You’re always there for other people — your friends, clients, customers, and especially your co-workers. If you see a way to make things better, you go above and beyond to make it happen no matter what, whether that means staying late or doing the work for everyone else. You can’t resist. Stepping in to help is a point of pride for you.
Everyone wants to work for this type of devoted leader. But there’s a difference between a strong work ethic and being addicted to your job, like my client Becky was. Becky, a vice president of marketing at a top tech company in San Francisco, loved the fast-paced nature of her job. Lately, though, she was overfunctioning to the point of exhaustion.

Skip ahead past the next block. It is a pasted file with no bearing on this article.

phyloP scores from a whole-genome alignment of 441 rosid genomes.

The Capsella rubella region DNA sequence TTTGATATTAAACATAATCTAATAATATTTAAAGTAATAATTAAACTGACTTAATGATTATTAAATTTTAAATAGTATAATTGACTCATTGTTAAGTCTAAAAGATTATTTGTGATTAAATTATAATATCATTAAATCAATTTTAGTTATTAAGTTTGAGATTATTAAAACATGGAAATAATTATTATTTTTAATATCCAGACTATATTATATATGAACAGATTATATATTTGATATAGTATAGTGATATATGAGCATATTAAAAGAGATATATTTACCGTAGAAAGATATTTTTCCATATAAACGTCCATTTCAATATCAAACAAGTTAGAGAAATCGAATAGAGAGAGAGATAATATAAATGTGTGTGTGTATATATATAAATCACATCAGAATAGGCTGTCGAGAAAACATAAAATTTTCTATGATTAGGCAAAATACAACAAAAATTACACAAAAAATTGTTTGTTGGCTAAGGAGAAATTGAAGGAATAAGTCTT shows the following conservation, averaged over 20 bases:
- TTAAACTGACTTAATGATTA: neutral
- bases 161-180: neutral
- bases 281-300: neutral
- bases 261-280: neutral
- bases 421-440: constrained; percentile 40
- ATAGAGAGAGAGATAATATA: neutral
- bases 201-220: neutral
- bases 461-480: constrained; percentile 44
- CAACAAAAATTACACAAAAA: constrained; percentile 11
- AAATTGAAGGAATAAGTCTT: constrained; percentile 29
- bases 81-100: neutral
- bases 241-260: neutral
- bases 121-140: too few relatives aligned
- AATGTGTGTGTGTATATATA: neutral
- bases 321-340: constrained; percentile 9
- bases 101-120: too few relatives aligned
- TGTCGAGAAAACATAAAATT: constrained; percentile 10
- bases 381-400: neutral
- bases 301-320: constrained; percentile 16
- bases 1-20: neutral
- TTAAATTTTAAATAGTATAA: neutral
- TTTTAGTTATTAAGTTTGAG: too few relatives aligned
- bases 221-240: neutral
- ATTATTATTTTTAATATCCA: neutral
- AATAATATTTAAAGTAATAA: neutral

Becky’s executive team tasked her with guiding a company-wide rebranding effort. Yet every time Becky and I talked, she complained that she couldn’t find time to focus on creating the rebranding strategy. She spent countless hours every night pitching in to help with retail store openings, setting up booths, and merchandising stock. Even though Becky’s staff was in charge of these duties, she couldn’t resist her compulsion to step in and save the day. She wanted to trust her staff, but her workaholic tendencies made it tough to let go. “It’s not my job,” she told me. “I probably should delegate it, but I want the work done right.”